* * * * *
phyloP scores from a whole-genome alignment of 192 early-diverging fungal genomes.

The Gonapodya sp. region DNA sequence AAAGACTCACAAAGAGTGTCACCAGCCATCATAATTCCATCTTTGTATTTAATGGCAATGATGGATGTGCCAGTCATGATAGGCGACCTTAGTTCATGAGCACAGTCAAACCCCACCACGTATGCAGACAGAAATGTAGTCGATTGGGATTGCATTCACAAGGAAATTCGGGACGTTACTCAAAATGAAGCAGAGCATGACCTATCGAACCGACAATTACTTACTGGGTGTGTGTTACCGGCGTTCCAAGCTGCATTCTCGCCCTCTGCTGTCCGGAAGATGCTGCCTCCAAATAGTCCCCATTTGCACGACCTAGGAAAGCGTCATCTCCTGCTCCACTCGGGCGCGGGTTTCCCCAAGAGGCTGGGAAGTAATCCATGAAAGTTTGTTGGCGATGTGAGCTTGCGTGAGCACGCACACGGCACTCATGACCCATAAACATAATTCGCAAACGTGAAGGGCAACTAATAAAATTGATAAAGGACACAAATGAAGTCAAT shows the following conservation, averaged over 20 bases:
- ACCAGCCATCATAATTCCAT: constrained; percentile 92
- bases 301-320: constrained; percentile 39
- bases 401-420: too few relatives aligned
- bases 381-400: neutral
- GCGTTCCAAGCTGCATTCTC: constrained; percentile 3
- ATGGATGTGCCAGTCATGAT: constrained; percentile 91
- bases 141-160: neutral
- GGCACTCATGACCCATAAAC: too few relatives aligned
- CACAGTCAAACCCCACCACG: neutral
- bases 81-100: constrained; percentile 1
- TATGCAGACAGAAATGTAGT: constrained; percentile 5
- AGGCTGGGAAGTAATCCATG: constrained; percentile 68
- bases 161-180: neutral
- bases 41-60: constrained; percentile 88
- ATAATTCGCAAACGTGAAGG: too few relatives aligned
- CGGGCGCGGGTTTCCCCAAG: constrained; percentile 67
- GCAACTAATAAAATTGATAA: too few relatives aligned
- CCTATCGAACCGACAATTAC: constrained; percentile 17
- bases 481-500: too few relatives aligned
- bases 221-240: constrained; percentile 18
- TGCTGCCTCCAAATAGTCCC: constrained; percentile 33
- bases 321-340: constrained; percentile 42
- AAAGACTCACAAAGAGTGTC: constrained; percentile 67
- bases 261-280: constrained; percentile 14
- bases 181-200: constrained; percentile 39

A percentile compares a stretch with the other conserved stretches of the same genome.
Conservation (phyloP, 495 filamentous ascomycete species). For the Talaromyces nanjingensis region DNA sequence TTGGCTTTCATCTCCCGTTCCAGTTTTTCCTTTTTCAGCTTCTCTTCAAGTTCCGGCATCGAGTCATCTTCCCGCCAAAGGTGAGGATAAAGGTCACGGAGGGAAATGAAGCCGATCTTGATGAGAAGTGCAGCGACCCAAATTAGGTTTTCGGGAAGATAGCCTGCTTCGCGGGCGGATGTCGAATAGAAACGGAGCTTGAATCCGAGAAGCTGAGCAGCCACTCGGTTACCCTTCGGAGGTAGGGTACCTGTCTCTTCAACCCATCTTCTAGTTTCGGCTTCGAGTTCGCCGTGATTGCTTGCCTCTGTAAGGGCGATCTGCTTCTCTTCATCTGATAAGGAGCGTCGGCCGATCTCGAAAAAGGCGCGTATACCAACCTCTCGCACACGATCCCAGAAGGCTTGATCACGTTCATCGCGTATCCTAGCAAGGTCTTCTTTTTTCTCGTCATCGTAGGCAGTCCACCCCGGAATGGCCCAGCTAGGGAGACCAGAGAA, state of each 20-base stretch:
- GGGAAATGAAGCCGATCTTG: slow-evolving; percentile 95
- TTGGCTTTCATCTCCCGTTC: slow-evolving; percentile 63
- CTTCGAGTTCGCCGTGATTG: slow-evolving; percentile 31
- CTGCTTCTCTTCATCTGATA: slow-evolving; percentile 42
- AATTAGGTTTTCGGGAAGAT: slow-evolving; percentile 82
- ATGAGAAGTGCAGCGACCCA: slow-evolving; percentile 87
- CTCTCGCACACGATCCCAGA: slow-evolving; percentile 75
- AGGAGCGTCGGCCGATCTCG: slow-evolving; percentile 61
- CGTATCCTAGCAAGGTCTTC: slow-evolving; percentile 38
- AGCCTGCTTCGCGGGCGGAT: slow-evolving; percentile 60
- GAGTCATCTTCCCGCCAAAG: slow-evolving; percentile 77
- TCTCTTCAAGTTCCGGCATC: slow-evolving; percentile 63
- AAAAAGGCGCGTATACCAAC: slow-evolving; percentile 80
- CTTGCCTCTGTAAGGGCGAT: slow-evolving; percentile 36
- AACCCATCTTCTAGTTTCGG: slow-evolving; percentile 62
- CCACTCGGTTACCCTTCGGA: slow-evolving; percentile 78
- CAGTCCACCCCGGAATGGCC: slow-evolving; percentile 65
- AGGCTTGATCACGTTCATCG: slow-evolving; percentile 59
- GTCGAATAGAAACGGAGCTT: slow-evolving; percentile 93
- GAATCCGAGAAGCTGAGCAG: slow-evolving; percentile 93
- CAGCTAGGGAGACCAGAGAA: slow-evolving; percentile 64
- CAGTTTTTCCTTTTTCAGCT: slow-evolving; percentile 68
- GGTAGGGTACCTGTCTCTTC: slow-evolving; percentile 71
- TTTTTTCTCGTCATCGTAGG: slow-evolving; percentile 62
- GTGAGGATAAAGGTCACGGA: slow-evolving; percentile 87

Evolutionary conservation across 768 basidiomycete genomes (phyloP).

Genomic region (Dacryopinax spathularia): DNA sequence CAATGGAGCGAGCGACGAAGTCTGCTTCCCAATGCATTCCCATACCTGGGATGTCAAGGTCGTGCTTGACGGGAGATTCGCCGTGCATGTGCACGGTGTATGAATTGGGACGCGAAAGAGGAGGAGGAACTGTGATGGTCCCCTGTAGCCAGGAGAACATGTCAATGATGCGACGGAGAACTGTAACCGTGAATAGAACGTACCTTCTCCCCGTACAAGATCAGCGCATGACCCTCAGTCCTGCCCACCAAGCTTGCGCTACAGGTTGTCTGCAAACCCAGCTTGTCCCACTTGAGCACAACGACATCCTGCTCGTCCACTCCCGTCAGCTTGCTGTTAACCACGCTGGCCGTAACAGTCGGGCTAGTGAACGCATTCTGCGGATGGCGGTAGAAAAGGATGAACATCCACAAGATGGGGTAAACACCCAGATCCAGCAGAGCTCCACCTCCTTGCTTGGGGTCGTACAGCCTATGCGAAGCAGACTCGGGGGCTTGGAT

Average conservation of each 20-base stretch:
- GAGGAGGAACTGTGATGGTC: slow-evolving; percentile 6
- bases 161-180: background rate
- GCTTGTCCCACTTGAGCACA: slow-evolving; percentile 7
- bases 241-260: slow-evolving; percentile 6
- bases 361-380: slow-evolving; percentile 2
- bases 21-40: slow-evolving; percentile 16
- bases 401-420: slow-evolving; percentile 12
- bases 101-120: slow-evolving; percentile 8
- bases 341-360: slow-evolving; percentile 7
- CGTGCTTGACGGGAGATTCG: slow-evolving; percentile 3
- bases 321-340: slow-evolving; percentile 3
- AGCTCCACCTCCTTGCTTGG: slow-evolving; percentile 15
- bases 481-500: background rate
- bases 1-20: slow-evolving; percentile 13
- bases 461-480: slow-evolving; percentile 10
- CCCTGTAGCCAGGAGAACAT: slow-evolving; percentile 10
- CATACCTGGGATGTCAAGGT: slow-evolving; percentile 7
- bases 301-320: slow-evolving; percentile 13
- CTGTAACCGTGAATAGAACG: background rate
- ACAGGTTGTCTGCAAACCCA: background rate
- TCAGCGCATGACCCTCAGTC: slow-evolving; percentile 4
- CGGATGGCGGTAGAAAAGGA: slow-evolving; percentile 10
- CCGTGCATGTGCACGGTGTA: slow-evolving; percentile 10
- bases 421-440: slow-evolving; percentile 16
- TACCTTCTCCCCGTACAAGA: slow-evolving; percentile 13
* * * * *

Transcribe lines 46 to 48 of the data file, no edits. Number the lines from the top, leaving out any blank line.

- CAGTCCACCCCGGAATGGCC: slow-evolving; percentile 65
- AGGCTTGATCACGTTCATCG: slow-evolving; percentile 59
- GTCGAATAGAAACGGAGCTT: slow-evolving; percentile 93